- Red Cross Disaster Relief Shelter at Salem Community College, New Jersey. During Sandy, three Capstone microturbines were the only power source for the 1,300-student college and onsite Red Cross shelter. The reliable microturbines operated continuously for nearly 96 hours.5 Year round, the Capstone C65 microturbines provide 195kW of electricity to the community college’s five buildings that serve 1,300 students across 11 acres. The microturbine-powered CHP system produces 100% of the site’s hot and chilled water, and 80% of the site’s electricity.
How CHP works
1. CHP can efficiently power a single large building, campus or group of facilities.
2. An electrical generator is the key system component.
3. When the generator, such as a Capstone Microturbine, produces electricity, it also produces heat.
4. A CHP system captures the waste heat to create steam or hot water for space heating, cooling, or other processes.
5. Capstone Combined Cooling & Heating (CCHP) systems can reach fuel efficiencies of up to 90%, compared to about 45% for conventional heat and power systems that operate separately.
Microturbines and CHP
Capstone microturbines average 99% availability. In CHP applications, they operate with or without connection to the electric grid. Buildings with Capstone microturbines achieve greater energy independence, reliability and energy efficiency than CHP systems with conventional generators.
In fact, Capstone CHP systems fueled with clean-burning natural gas attain up to 90% efficiency for combined cooling, heating and power (CCHP) systems.
New Jersey Natural Gas recognizes the enhanced power and reliability of microturbines in CHP applications. On its website the utility notes, “Market conditions (for microturbines) favor businesses that benefit from the recapture of excess heat and those that place a premium on power quality and reliability. 9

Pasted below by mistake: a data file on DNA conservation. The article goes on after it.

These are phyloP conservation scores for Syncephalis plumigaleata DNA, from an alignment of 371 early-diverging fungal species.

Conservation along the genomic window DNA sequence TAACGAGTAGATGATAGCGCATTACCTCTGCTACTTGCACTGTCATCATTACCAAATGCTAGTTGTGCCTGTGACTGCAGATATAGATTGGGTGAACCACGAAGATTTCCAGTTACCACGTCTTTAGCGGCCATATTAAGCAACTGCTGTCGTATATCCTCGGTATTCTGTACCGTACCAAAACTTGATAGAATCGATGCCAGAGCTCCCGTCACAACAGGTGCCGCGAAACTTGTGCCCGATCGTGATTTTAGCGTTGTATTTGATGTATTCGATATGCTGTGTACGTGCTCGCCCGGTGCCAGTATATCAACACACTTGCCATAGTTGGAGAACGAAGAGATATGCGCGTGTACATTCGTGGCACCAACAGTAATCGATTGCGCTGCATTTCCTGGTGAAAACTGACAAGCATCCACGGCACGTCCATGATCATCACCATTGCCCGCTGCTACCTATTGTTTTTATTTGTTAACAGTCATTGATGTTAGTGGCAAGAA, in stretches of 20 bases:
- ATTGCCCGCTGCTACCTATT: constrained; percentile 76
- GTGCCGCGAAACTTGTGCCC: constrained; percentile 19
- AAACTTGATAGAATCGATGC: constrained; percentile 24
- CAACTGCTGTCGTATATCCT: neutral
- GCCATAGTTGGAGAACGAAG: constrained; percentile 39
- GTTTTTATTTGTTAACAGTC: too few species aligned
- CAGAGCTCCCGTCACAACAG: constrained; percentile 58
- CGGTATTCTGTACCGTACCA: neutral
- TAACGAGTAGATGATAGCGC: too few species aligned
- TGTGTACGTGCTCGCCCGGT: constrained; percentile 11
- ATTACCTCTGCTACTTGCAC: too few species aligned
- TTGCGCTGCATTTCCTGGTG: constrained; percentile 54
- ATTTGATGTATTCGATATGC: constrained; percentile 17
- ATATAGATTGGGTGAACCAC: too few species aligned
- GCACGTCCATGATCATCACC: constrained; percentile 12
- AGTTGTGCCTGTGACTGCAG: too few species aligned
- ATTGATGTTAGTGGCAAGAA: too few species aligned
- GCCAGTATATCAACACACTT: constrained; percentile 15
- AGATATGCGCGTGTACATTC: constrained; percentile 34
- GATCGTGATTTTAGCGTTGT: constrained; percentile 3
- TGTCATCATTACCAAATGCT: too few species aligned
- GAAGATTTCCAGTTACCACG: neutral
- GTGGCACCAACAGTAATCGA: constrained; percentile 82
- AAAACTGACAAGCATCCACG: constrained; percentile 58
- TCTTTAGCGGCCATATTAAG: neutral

“Free heat and hot water from the excess heat make microturbines a competitive means of electric generation. They provide a safeguard against downtime costs for business that rely on sensitive electronics or cannot endure even momentary outages.”
Microturbines vs. Traditional Diesel Backup Generators
Because microturbines require less maintenance than traditional diesel generators, users benefit from significant cost savings, less downtime and lower emissions.
Downtime is never welcome, whether due to Mother Nature, unplanned repairs or planned maintenance. Because microturbines have only one moving part and no synthetic lubricants or coolants (they use friction-free air as a lubricant), maintenance is significantly less. The results are lower costs and an average 99% power availability.
1 Electrical Construction & Maintenance Magazine, “The Case of a Hospital’s Emergency Power Failure,” July 1, 1998, http://ecmweb.com/content/case-hospitals-emergency-power-failure
2 Climate Central, “Blackout: Extreme Weather, Climate Change and Power Outages, Climate Central,” 2014. http://assets.climatecentral.org/pdfs/PowerOutages.pdf
3, 4 Galvin Electricity Initiative, “Electricity Reliability: Problems, Progress and Policy Solutions, 2011. http://www.galvinpower.org/sites/default/files/Electricity_Reliability_031611.pdf
5 Oak Ridge National Laboratories, “Combined Heat and Power: Enabling Resilient Energy Infrastructure for Critical Facilities,” 2013, http://www1.eere.energy. gov/manufacturing/distributedenergy/chp_basics.html
6 Powering Through the Storms,” Pace Energy and Climate Center, http://energy.pace.edu/sites/default/files/publications/EBrief_Storms_July_v2.pdf
9 New Jersey Natural Gas, https://www.njng.com/save-energy-money/distrGen/microturbines.asp